Weekly Insight - Week 3 Apr 2022
Equities: Fed quantitative easing contributing to yield curve distortion; Go for quality plays on S&P 500 as uncertainties mount.
Rates: Longer-term USD rates (10Y yields are above 2.8%) pricing in neutral rate after sharp selloff since start of the year.
Equities: Go for quality plays in S&P 500
Fed quantitative easing and yield curve distortion. Recent inversion of the US Treasury 10Y-2Y yield curve (a situation where short-term yields are higher than long-term yields) has sounded the alarm bells on whether this heralds an imminent recession. Since the 1970s, yield curve inversions are historically followed by economic recessions and investors are assuming that this time will be no different.
But as we have argued in our report CIO Perspectives - Don't fear the curve inversion (dated 1 April 2022), prolonged periods of Federal Reserve quantitative easing may have inadvertently led to distortions in the yield curve, diminishing its usefulness as a predictor of recessions along the way.
Indeed, quantitative easing has the effect of suppressing the term premium (which is the additional yield needed to compensate an investor for taking on additional duration risks). From January 1995 to November 2008, the term premium averaged 1.0%. However, since December 2008, the average term premium has fallen to 0.1%.
Lower term premium weighs on long-term bond yields and our analysis suggests that if a normalised term premium is used instead, the yield curve will currently be at a level that is far from inversion.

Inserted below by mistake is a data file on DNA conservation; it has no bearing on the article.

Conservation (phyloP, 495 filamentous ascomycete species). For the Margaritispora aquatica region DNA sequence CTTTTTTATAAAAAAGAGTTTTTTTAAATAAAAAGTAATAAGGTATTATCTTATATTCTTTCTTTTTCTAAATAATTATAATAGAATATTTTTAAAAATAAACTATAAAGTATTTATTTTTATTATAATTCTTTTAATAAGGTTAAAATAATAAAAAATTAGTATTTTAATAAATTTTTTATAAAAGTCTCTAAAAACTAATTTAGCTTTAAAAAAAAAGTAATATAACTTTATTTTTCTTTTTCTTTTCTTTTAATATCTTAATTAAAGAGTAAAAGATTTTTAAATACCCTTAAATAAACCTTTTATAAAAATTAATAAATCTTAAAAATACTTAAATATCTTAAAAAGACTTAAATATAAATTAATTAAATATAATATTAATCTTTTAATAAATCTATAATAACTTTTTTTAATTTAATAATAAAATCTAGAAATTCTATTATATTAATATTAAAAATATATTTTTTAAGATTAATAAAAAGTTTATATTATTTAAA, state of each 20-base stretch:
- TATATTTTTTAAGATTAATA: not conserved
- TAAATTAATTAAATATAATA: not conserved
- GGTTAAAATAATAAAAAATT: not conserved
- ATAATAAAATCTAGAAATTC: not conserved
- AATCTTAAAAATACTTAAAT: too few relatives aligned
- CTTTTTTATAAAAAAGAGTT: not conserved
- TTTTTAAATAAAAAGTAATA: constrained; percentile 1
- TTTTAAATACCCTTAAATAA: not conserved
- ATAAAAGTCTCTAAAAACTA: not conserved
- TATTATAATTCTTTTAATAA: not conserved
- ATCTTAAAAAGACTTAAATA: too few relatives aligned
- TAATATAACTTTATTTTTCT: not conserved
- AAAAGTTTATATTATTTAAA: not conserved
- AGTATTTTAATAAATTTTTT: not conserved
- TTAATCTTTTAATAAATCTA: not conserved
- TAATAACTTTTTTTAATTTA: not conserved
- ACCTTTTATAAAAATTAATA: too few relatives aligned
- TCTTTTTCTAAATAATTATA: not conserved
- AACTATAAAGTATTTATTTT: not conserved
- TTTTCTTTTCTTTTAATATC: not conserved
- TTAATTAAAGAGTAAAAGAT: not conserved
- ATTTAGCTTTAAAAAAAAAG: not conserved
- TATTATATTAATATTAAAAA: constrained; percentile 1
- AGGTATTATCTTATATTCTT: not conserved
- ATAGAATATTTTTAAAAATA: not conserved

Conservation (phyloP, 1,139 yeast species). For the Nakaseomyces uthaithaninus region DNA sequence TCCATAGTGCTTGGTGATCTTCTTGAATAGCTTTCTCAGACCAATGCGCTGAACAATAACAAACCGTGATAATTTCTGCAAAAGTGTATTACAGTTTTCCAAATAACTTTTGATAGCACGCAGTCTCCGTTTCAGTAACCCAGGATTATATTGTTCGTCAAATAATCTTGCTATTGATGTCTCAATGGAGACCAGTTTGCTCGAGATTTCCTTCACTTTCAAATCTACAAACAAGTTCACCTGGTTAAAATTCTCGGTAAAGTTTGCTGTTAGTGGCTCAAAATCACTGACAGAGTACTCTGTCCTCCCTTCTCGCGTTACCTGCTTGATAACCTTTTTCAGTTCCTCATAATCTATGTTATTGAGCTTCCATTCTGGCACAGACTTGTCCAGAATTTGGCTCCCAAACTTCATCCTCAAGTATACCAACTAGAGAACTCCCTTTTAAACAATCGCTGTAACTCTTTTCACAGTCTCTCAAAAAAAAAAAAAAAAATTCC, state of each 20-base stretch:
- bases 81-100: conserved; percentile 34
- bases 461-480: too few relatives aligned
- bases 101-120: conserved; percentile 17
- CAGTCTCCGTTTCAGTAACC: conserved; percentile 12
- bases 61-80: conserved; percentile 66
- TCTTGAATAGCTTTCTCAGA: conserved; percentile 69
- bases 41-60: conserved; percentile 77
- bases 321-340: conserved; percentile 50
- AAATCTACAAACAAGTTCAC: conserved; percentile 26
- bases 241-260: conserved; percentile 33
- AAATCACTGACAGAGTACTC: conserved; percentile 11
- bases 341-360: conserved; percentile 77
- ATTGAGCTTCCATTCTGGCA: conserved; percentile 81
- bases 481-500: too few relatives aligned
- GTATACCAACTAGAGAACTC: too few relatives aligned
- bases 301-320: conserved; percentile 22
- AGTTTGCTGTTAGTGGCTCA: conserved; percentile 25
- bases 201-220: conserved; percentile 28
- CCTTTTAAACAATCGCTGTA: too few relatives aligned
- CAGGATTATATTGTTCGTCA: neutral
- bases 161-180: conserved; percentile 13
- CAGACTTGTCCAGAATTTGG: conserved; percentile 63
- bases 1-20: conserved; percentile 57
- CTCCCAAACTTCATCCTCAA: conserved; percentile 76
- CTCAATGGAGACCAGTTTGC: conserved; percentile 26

Go for quality plays on S&P 500 as uncertainties mount. Global risk assets will continue to face the proverbial wall of worries in the coming months as inflation and geopolitical concerns mount. In such a challenging environment, we advocate investors to go for quality plays in their securities selection. Quality companies with strong branding and market positioning are able to pass on rising costs in an inflationary environment to end consumers and protect their profit margins.
As Figure 1 shows, the 12-month trailing operating margin for US quality companies has exceeded those of the broader market by an average of 3.7 %pts since 2019. The strong buffer in profitability provides the necessary downside protection as input costs grind higher, in particularly across the commodity space. In terms of return on equity (ROE), US quality companies similarly possess higher ROE than the broader market by 8.5 %pts on average.
Figure 1: US quality companies possess strong profit margins
Rates: Longer-term rates are pricing in neutral
After a sharp selloff since the start of the year, longer-term USD rates (10Y yields are above 2.8%) are finally pricing in neutral. We would again emphasise that neutral is relative to where inflation expectations are. We think 5Y5Y real rates might be the best way to sidestep supply side pressures arising from economic reopening and the Russia-Ukraine conflict. By capturing the medium-term perspective, it is clear that the Fed on path to normalisation should bring real rates close to zero, something that we had flagged back in January. 5Y5Y real rates are now at 0.07%, up close to a 100bps since the start of the year
Accordingly, we are also neutral on long-term rates, noting that our 2Q forecast of 2.80% has already been hit. There can be considerable swings on either side of 2.80% as market participants grapple with uncertainties over the terminal rate for the cycle and fears about quantitative tightening. This fear is reflected in elevated implied and realised rates volatility. Note that implied rates volatility is the single largest stress point amongst indicators that we track. 2Q would likely mark peak duration fears, in our opinion. As the market prices in a Fed that brings policy settings into restrictive territory, the market may well take longer-term rates higher than neutral as well. However, at these levels, we are reluctant to chase USD rates higher, noting that a large chunk of the move may already be done. We are also not convinced that steepening is a trend that can persist in a Fed tightening cycle and prefer to fade the 2Y/10Y close to 40 bps.
Figure 2: 5Y5Y Implied Real Rates